This week Hannah Stone, our Poet Theologian in Virtual Residence, turns her attention to Ninian Smart’s ‘dimensions’ of religion – ethical and legal, and asks us to watch out for the opportunities to “act on the spirit of the law, and cherish it, being warmed by acts of kindness, patience and self-sacrifice”.


Ethics is an important aspect of Christian teaching and experience. But who makes the laws, and how should we obey them? What should we do if secular laws appear in conflict with religious teachings? There has long been a tradition of people of faith protesting against events and circumstances, and maybe even the laws of the land. For example, members of the Religious Society of Friends are opposed to warfare, so will serve prison sentences as conscientious objectors, rather than submit to conscription. Acts of civil disobedience to do with race relations, nuclear disarmament, poll tax, and even some of the restrictions imposed in attempts to curb the spread of Covid-19 may show people of faith pitting their sense of what is ethical against state. It can be challenging to work out exactly what is the right thing to do, not least when the rules are confusing (even the Prime Minister stumbled recently in explaining the rule of six and various local restrictions currently in place). Maybe we have to ask questions: and where better to start than the House of Questions project created by Phill Hopkins and Charlotte Naylor Davis.


St Paul writes a lot about how to discern the right thing to do, and distinguished between the letter and the spirit of the law (2 Cor 3:6). I’m not advocating that we necessarily adopt this in place of whatever constantly evolving rules are promulgated from Westminster, but let us bear in mind that  St Paul is taking about a new covenant with God, where seeking to understand the ‘spirit’ of the law replaces the rigorous (and perhaps blind) adherence to the ‘letter’ of laws enforced on a nation under occupation by Rome, or inherited from the Jewish teachings. And in plenty of other places in his letters of advice and encouragement he explains how we may recognise the presence of the Spirit – through acts of kindness, patience and self-sacrifice.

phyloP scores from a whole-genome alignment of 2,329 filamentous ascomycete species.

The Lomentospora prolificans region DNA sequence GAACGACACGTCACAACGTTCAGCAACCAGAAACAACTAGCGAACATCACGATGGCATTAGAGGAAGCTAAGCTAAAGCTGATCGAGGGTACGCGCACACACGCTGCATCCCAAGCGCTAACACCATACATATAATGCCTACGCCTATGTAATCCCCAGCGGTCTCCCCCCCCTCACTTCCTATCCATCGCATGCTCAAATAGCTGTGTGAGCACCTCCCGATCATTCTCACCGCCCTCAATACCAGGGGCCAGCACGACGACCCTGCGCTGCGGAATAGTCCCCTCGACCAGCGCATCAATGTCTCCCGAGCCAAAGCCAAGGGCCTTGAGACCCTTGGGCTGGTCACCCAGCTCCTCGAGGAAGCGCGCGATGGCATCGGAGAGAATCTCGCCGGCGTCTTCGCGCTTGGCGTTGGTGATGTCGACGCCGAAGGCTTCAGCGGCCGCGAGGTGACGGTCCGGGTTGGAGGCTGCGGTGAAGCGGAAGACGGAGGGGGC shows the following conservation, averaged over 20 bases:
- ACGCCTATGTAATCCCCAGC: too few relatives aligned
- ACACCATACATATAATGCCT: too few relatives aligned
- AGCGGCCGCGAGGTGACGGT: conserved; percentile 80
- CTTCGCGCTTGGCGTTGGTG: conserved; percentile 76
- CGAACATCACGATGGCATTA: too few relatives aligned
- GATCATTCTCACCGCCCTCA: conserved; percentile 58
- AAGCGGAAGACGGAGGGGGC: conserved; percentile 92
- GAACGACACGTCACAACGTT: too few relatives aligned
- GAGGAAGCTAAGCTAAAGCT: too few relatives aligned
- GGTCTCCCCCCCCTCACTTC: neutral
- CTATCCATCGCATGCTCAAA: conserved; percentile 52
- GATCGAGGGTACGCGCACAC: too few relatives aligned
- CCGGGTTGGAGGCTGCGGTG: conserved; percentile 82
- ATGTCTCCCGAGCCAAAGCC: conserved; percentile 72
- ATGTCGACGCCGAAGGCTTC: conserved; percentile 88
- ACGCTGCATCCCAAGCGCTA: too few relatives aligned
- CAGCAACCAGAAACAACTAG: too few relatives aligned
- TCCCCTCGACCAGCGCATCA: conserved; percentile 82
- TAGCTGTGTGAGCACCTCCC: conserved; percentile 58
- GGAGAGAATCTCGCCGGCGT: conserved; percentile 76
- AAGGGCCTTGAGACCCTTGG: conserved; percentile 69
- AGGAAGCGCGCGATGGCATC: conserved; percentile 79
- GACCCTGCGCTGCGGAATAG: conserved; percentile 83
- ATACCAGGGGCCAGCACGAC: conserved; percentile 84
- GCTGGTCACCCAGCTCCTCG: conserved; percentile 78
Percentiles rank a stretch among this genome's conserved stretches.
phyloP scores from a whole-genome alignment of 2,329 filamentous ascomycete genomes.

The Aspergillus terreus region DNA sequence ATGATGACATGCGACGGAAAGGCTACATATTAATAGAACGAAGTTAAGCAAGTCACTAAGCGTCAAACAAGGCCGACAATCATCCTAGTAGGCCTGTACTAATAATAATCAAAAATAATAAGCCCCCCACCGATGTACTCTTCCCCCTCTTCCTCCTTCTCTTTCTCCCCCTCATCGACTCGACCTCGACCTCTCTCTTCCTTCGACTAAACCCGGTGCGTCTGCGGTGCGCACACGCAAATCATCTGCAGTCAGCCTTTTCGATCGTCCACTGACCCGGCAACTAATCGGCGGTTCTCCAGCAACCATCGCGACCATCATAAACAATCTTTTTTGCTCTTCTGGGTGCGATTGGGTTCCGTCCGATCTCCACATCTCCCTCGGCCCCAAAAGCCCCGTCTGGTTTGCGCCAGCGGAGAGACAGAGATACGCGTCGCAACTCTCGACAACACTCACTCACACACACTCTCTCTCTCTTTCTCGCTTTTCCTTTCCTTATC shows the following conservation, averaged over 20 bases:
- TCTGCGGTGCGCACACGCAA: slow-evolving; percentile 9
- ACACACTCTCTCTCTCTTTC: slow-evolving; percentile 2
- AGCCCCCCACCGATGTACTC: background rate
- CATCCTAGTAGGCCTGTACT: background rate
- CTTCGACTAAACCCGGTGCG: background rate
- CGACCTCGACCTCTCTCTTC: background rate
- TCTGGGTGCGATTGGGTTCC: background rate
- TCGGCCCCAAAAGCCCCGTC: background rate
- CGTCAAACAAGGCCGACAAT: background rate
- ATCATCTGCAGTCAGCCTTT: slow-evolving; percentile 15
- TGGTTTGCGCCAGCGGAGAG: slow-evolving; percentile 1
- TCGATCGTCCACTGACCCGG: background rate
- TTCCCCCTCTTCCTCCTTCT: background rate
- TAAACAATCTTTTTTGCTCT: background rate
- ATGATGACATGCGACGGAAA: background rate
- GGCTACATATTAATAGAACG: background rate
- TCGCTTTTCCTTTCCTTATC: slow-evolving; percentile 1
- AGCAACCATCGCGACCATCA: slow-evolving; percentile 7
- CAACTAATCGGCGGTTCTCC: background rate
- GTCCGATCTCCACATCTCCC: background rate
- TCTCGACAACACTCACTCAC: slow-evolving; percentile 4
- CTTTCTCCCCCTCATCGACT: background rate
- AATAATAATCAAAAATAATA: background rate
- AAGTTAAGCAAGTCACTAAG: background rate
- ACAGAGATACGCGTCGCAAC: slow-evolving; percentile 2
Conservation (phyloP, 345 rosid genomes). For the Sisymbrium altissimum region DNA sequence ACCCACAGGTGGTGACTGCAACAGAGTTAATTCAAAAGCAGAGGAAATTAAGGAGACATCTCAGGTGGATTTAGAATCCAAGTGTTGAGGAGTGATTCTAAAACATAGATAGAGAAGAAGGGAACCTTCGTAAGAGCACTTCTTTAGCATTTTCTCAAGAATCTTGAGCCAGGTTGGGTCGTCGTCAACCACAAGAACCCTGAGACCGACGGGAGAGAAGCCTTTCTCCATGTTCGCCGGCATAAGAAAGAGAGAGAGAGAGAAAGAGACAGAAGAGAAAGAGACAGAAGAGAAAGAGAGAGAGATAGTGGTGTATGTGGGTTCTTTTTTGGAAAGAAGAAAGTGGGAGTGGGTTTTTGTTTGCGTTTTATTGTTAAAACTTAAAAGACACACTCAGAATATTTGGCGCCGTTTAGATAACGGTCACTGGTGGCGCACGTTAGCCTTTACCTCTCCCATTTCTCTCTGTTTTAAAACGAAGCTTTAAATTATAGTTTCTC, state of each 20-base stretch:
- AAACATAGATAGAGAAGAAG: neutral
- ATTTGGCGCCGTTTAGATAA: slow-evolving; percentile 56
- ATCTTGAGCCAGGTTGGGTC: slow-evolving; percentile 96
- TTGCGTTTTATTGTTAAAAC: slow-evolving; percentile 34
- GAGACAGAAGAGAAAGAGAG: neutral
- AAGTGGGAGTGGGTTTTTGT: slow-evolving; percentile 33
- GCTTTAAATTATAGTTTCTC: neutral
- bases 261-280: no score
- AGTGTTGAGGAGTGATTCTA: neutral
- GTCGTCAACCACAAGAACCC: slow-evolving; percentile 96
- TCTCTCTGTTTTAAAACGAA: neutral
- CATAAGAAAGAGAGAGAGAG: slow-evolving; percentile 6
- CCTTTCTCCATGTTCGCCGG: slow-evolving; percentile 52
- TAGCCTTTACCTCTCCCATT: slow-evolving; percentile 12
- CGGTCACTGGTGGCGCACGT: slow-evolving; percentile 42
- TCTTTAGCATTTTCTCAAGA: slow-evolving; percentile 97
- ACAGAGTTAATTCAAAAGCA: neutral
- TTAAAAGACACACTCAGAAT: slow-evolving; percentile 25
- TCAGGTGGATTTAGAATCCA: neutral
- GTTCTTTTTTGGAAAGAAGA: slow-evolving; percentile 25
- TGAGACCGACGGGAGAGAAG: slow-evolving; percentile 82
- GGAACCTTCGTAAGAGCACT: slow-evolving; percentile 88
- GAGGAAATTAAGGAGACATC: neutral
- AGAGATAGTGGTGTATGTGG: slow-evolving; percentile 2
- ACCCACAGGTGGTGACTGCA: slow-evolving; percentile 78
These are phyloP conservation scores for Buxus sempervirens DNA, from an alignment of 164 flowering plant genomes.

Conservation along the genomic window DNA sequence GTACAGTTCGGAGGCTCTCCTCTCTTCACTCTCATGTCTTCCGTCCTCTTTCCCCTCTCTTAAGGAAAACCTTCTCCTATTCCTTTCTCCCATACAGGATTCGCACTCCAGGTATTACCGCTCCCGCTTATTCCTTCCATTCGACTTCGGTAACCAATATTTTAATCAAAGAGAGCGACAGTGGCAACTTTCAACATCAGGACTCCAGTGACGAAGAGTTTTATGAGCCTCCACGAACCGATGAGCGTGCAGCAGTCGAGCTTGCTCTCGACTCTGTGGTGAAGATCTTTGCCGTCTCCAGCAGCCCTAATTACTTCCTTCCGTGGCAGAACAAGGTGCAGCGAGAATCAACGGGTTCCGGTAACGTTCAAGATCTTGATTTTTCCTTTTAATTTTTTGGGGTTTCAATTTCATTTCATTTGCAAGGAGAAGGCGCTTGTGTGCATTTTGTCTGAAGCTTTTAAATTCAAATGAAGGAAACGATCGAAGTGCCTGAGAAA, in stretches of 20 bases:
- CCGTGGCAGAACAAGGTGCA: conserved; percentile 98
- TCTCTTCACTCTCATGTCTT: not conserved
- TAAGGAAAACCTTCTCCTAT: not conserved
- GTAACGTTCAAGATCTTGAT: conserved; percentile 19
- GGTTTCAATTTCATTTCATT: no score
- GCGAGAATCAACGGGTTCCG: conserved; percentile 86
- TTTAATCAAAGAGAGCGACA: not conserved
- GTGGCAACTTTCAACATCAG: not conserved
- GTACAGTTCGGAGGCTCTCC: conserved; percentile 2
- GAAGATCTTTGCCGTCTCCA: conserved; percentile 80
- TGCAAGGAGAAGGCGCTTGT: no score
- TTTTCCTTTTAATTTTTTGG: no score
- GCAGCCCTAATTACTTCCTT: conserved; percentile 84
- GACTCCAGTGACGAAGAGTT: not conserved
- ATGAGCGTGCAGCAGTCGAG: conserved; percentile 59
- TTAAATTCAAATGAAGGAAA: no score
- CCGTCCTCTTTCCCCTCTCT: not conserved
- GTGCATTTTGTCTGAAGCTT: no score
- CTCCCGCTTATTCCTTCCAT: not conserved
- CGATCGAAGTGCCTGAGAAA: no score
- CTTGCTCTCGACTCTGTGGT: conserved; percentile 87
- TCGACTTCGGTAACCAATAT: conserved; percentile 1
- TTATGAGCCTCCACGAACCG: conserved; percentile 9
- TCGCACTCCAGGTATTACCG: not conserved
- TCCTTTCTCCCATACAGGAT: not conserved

T S Eliot’s play, Murder in the Cathedral, is an imaginative reconstruction of the events behind the murder, by his nobles, of Archbishop Thomas Becket in Canterbury Cathedral, in December 1170. In an echo of the temptations offered to Jesus in the wilderness, there is conflict between temporal and divine power.  Becket is appealed to by the Chorus to make a decision:


‘save us, save us, save yourself that we may be saved;

Destroy yourself and we are destroyed.’   


Becket’s answer resonates through the centuries:


‘The last temptation is the greatest treason:

To do the right deed for the wrong reason.’


It’s a little too glib to see those wonderful lines as the answer to all our doubts as to how to behave at the moment. But maybe we can watch out for the opportunities to act on the spirit of the law, and cherish it, being warmed by acts of kindness, patience and self-sacrifice.